- Fellowship events, picnics, Halloween parties, Christmas plays, and all those sorts of things help create a sense of oneness and shared memories.
- Testimonies have huge potential, because they let us share someone’s life experience. They can be extraordinarily powerful, far more powerful than a sermon or Bible class or Halloween party.
- Tragedies bring us together if we’ll deal with the tragedy as a body. 30 years ago or so, a beloved elder had a terminal cancer diagnosis. We met together one Sunday night and prayed. 30 or more men led prayers, passionately calling on God to extend his life. And it knit us together as a congregation.
- Small groups — if you share a meal in someone’s home. When I invite you into my home, I’ve shared something of myself, and I’ve created an atmosphere usually reserved for family. You cannot replace homes and food. Jesus ate with publicans and sinners — and it wasn’t in a restaurant. It was in someone’s home.
- Bible class. Well, it’s not the best place to form community unless you do it right. Many years ago, we were part of the “young marrieds class.” Back when we wrote in cuneiform, you know. The elders were kind enough to basically leave us alone. We picked our own materials and teachers, and we ate together after Sunday night church. (This was long before small groups became a thing.) We helped herd each other’s kids, held each other’s babies, and leaned on each other to figure marriage and parenting out. When a new couple visited church, we grabbed them and invited them into our group. We wanted to build our group, and so we helped build the congregation. And we did this for years. And years together made us fast friends. I pity those who’ve never experienced this sort of thing.
- Accountability groups. We’ve had several groups of four or fewer form to meet weekly for mutual spiritual growth and support. It’s intense, and it forms community.
- All-church retreats. We’ve not done this in a long time, and you can’t be but so large before this doesn’t work, but we used to have all-church retreats. We’d rent some cabins in the woods, invite a speaker, and plan a weekend for the entire church to eat together, sleep in bunk beds, play volleyball, and have classes on practical Christianity. Oh, and we stayed up until 2 a.m. playing cards and talking and eating fattening snacks.
And I could go on. Elders who see their job as enforcing orthodoxy and making budget don’t understand the social dynamic of what makes a church a community. And it’s not just the social things (fellowships, as we prefer to say). It’s serving each other and serving others and working together to build a church.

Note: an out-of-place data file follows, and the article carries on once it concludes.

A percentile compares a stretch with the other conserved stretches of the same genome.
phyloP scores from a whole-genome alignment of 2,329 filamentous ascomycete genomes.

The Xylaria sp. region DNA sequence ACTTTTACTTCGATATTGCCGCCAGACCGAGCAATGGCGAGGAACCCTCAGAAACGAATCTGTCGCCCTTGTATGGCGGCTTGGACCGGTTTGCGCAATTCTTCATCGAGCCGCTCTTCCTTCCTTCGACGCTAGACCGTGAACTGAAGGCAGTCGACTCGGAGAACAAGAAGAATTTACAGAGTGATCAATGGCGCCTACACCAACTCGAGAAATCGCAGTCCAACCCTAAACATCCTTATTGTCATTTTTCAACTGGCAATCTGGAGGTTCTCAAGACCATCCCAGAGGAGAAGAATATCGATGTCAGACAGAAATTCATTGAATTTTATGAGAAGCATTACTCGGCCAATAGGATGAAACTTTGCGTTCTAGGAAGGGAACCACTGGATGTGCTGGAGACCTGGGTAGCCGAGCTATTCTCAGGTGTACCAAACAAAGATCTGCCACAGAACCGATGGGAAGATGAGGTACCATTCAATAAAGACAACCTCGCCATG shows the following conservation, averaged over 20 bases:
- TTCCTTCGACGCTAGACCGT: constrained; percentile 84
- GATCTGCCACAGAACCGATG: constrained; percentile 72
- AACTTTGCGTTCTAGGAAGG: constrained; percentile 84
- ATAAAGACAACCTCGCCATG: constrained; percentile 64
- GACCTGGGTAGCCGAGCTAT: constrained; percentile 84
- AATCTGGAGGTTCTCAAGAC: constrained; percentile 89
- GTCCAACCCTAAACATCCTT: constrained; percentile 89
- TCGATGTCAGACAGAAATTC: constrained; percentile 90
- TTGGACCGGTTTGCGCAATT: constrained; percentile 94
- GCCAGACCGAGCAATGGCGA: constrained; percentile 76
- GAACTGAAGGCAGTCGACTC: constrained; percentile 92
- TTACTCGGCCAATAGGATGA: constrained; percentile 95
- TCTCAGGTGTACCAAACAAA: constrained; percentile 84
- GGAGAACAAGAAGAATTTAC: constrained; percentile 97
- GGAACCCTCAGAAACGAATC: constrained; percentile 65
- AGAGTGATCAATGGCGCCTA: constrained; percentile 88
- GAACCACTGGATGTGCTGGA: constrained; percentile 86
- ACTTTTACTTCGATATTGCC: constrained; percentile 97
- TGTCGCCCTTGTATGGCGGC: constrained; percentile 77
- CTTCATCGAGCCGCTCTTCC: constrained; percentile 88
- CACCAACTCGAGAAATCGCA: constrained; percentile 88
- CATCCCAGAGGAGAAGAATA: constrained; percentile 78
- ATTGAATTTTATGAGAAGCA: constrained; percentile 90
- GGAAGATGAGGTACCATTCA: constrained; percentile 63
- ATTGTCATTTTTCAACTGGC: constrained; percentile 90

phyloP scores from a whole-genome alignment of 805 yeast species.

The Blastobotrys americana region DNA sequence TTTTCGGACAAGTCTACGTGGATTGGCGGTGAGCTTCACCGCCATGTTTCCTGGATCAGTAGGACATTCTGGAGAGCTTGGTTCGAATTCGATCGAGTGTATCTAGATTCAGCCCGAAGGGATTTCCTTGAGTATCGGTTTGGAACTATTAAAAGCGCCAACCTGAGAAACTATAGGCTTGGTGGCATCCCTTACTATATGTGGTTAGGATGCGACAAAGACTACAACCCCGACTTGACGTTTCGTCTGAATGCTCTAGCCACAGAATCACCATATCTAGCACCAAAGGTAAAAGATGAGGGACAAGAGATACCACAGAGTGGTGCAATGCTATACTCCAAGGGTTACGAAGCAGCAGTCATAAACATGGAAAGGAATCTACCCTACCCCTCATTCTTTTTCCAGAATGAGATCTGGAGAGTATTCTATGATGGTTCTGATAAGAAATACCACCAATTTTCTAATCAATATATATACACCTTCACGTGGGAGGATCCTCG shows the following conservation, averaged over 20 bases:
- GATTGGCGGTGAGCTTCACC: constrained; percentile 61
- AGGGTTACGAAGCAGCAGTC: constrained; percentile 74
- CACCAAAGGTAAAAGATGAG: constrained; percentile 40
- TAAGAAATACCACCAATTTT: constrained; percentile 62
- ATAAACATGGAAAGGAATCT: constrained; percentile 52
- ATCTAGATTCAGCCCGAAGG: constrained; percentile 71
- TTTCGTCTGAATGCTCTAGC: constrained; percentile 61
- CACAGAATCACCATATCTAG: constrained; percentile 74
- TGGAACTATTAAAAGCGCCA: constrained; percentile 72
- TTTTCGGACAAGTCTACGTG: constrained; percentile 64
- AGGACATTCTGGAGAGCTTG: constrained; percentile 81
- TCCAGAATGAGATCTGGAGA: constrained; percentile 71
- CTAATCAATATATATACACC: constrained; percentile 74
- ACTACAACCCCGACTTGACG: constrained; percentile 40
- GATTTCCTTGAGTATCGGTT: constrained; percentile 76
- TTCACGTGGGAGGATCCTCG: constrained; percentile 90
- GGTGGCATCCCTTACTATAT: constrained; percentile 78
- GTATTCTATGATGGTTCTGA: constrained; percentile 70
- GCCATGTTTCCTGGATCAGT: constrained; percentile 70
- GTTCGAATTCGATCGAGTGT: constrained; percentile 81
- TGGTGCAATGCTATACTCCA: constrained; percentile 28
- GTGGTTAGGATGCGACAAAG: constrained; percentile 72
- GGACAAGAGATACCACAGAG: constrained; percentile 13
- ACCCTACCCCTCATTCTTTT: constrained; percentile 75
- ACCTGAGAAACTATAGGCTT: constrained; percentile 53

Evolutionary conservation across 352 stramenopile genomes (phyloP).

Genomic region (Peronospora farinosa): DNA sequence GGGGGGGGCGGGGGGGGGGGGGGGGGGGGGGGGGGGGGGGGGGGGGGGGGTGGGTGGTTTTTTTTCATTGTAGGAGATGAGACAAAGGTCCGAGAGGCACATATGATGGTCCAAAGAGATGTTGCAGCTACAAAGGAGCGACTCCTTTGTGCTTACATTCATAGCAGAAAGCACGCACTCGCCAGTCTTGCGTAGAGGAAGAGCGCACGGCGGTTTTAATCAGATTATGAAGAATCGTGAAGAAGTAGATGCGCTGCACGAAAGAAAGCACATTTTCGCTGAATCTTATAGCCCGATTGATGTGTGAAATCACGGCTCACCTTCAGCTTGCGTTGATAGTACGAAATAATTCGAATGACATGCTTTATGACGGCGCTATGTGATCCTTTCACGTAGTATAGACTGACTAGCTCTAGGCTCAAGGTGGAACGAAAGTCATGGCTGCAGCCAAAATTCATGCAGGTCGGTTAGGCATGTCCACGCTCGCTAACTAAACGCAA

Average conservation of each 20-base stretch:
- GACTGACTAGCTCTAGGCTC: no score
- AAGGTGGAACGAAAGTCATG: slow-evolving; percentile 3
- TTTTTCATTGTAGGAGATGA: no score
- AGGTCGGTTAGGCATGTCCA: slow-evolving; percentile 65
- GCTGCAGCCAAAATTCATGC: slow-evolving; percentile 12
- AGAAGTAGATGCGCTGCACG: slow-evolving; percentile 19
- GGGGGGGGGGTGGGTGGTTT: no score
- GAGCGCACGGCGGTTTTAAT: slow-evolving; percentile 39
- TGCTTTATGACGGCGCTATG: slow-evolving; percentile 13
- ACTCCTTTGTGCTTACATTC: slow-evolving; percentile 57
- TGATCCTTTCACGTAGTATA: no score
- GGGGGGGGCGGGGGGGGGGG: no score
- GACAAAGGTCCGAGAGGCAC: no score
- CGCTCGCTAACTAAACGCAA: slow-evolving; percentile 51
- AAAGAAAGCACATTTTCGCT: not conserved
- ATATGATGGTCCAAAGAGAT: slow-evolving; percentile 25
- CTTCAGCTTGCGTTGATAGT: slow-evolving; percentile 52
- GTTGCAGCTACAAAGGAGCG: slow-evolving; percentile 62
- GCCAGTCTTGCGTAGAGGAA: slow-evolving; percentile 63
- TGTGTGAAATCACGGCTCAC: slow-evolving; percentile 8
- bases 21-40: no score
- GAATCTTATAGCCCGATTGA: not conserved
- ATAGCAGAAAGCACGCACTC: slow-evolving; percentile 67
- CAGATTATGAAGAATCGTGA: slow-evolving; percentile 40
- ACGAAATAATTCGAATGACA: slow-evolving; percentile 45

So if you want to destroy a church, all you have to do is take all leadership away from the members, move small groups to the building, divide classes by something other than age group and life situation — so it’s hard to find and make friends — and don’t bother making the church attractive to children and their parents.
You see, people are more passionate about their kids and grandkids than just about anything else. Make your church a great place to raise kids, and it’ll grow — not just bigger but as a community. And I don’t just mean having a great children’s program (although that really helps). I mean helping the parents find each other, forming classes and small groups, teaching on parenting and marriage, and making certain the parents feel that the elders are committed to the safety of their children.
One last point: forming community is essential, but forming a cross-shaped community is the goal. Community is not enough, or you’d may as well call the church “country club.” You do this by being certain that your community-forming activities are cross-shaped activities as well. They should involve service, submission, sacrifice — even suffering. Nothing else matters.
Hence, a children’s program that demands little of the parents won’t do the trick. But a children’s program that teaches the parents how to be Christian parents who raise Christian children (Orange) makes a world of difference.
Therefore, fellowships that are just fellowships don’t get you very far in true community formation. There’s nothing wrong with them, but they are not enough. Eating together forms community. Taking communion together forms a cross-shaped community. Service projects done together with passion for those being served (not just the idea of service) form cross-shaped community. Helping parents raise their children to be faithful Christians forms cross-shaped community.
Making people happy does not. Trying to hold a church together politically does not. Avoiding the hard questions does not.